As well, the pandemic not only affected the research execution, but it also may have affected the survey findings in two ways. When businesses are preoccupied with very significant pandemic-related impacts on their day-to-day operations, it is reasonable to assume that privacy responsibilities might not be top-of-mind. Moreover, with employee layoffs and turnover, it would not be surprising if the person responsible for privacy compliance at some of the companies included in the survey sample was new to the position and therefore likely to be less familiar with a company’s collection, storage and use of customers’ personal information. Together, these two factors could be responsible for shifts in the survey data observed this year. Whether these are lasting changes, or the product of the environment in which the research was conducted, will remain unknown until this survey is conducted again in the future.

Notes to readers

  • Results are compared to similar surveys conducted in 2011, 2013, 2015, 2017, and 2019.
  • All results are expressed as percentages, unless otherwise noted. Throughout the report, percentages may not always add to 100 due to rounding and/or multiple responses being offered by respondents.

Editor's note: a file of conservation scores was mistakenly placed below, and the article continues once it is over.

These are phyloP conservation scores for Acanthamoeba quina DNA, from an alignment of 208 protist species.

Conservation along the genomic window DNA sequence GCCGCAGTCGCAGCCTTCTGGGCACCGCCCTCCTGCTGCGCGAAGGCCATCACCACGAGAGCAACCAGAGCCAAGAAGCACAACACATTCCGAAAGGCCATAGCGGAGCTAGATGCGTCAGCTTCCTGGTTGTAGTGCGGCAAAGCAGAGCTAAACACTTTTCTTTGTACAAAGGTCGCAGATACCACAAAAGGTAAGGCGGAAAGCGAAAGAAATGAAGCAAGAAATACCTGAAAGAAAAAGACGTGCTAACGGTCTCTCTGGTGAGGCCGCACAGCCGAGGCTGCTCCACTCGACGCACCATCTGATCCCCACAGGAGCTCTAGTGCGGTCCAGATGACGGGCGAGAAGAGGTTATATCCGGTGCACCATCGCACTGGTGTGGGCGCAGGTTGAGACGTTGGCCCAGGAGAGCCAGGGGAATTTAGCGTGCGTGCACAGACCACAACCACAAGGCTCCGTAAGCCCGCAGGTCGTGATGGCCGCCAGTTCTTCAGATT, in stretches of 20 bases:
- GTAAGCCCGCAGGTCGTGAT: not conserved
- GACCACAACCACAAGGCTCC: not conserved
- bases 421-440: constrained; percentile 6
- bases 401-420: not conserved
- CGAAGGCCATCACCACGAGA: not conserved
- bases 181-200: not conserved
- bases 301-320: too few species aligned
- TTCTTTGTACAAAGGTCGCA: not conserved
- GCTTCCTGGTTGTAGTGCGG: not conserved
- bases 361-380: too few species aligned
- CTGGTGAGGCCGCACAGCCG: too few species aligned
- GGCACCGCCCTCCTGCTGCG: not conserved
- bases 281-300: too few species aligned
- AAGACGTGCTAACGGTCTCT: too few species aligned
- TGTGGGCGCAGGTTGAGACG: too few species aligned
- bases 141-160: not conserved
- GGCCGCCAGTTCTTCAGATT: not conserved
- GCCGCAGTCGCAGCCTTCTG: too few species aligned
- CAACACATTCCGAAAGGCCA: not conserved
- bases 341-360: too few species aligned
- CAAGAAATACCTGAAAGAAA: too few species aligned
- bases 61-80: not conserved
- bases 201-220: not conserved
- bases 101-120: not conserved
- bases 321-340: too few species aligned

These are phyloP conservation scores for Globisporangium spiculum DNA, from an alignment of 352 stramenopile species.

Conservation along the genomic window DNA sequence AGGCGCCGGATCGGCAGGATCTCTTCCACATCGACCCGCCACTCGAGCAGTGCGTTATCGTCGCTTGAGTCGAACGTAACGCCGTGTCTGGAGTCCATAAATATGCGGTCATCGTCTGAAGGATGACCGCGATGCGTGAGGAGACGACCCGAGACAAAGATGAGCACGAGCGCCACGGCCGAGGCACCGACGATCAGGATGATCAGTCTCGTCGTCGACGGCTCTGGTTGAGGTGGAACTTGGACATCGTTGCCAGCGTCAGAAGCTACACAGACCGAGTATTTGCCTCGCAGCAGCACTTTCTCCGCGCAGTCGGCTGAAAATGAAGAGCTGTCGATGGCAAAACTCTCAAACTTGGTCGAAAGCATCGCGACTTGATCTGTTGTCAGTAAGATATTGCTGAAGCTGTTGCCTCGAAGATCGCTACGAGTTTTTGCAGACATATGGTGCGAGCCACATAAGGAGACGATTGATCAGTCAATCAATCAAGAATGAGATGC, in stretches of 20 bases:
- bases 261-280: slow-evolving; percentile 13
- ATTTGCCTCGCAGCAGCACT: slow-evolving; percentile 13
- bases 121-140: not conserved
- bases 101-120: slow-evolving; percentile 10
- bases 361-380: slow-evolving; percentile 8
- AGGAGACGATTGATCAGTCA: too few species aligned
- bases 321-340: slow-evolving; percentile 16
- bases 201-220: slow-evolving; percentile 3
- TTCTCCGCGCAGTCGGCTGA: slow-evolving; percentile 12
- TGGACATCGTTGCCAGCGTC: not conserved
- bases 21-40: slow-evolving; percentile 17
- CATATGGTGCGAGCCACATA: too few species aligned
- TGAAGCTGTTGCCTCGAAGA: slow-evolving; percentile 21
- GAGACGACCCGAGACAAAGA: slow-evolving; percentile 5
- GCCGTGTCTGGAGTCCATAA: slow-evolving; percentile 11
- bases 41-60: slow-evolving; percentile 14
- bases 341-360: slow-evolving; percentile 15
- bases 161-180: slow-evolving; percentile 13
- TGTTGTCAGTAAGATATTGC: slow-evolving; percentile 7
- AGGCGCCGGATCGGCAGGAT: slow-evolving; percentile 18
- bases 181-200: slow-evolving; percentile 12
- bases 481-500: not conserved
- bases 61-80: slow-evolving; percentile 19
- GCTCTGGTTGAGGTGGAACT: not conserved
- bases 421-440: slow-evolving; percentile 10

• At times, the number of respondents changes in the report because questions were asked of sub-samples of the survey population. Accordingly, readers should be aware of this and exercise caution when interpreting results based on smaller numbers of respondents.
  • Where base sizes are reported in graphs, they reflect the actual number of respondents who were asked the question.
  • Subgroup differences are identified in the report. When reporting subgroup variations, only differences that are significant at the 95% confidence level and that pertain to a subgroup sample size of more than n=30 are discussed in the report. If one or more categories in a subgroup are not mentioned in a discussion of subgroup differences (for example, if two out of six regions are compared), it can be assumed that significant differences were found only among the categories reported.
  • Only subgroup differences that are statistically significant at the 95% confidence level or are part of a pattern or trend are reported.
  • The survey questionnaire is appended to the report.

Detailed Findings

This section discusses how Canadian businesses use and store the personal information they collect from customers.

1. Use and storage of customer information

Many businesses use the personal information they collect to provide service